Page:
Another problem was the disconnect and lack of trust between management and employees, who were frustrated that their suggestions for improving things had not been acted upon. Some employees told the panel that they were concerned that the recommendations made after the individual investigation into the maternal deaths had not been properly implemented.
“Most of the employees interviewed had no knowledge of the recommendations (unless they were directly involved),” the review found. “There is a risk of insufficient staff to implement the recommendations. “
The Auckland DHB says most of the recommendations, both individual reports and a full review, are or are being implemented. The changes include more staff and senior positions in departments, a new maternity computer system and efforts to improve culture and support.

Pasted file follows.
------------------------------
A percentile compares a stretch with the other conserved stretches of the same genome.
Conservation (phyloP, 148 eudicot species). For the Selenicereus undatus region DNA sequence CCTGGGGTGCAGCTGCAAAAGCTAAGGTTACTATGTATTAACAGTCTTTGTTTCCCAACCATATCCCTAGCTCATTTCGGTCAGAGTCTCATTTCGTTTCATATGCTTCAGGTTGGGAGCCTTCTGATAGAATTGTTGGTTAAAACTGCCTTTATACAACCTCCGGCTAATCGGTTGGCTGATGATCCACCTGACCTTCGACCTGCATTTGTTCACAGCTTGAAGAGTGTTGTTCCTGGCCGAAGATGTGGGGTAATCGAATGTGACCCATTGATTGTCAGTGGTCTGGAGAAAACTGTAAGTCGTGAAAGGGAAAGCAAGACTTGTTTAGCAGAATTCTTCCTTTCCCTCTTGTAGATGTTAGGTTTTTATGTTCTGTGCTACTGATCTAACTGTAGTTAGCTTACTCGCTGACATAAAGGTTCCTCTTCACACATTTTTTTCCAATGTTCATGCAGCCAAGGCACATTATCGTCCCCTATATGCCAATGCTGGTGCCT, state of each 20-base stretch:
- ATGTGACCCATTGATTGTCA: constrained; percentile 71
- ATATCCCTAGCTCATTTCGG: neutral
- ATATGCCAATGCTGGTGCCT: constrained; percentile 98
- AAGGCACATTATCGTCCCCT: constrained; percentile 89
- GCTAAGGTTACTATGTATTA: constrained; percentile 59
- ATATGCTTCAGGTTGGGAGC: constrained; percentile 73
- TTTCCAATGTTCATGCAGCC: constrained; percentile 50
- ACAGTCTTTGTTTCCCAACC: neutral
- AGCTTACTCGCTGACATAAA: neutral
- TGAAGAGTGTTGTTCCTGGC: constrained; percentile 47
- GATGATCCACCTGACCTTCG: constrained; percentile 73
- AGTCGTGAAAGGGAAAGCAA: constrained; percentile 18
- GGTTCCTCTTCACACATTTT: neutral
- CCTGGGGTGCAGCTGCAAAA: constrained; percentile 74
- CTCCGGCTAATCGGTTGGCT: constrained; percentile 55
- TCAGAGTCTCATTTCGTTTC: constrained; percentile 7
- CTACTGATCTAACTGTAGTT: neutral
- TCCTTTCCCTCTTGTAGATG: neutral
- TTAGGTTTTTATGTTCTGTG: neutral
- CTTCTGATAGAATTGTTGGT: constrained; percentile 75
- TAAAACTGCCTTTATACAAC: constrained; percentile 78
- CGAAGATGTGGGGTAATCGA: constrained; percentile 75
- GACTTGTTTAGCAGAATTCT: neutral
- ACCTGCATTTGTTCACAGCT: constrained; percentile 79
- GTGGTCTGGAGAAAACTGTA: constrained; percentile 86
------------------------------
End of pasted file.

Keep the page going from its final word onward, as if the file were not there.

After Dr Rob Sherwin resigned in June to return to the UK, DHB is recruiting a new director of women’s health.
In an interview with the Herald, Dr Mike Shepherd, Auckland DHB Provider Services Director, said the public can be reassured that women’s health services “are delivering great results for patients.” However, “we also strive to do better” including “really hard working and amazing” employees.
“When employee morale and well-being is not as good as it could be, the international literature shows that this will have an impact on the quality of care we provide. That’s why go ahead with these recommendations and try to improve our services.
The review found that the lockdown did not affect care for dying women and infants, but added trauma to some families and staff.
The pressure on services and the shortage of midwives are not limited to Auckland DHB. Health Minister Ayesha Veral recently acknowledged the “acute” problems in the region and funded “security guards” for each DHB.
Auckland DHB chairman Pat Snedden told the Herald that there has probably never been a time “where there is more tension and tension in place.”
“It’s very difficult to have midwives because we don’t have a chance to bring people into the country, and we go through the COVID process from top to bottom.”